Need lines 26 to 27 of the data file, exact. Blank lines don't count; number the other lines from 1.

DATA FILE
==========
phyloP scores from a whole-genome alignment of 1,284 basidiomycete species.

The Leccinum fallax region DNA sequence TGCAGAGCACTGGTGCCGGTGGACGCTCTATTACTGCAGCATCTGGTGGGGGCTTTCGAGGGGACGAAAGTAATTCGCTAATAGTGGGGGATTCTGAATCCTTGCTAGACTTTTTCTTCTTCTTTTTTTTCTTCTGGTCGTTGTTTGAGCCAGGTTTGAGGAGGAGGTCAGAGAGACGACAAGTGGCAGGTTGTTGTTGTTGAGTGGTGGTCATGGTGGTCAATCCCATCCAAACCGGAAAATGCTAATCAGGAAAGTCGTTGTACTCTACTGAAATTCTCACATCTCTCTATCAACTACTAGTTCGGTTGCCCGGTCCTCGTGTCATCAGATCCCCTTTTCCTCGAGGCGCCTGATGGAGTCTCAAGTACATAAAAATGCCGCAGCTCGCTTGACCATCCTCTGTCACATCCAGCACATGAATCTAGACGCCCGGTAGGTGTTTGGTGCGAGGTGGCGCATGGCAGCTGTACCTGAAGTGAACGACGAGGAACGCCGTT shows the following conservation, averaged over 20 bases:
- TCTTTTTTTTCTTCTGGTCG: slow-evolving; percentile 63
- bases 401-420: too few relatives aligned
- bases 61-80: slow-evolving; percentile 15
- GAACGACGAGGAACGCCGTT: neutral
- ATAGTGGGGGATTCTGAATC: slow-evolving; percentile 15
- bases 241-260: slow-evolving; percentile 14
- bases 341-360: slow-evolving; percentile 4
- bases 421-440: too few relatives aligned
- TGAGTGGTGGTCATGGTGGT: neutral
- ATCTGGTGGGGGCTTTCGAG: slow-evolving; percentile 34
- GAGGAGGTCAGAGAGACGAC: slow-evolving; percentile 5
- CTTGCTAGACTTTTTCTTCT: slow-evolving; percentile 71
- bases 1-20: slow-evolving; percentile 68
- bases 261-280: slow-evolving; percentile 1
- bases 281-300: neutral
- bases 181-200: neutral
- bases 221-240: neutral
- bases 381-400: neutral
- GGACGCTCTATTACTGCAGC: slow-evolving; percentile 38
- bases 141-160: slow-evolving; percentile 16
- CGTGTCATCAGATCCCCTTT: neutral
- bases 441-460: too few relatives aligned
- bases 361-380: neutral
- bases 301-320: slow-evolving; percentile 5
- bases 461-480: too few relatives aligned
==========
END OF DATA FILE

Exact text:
- bases 301-320: slow-evolving; percentile 5
- bases 461-480: too few relatives aligned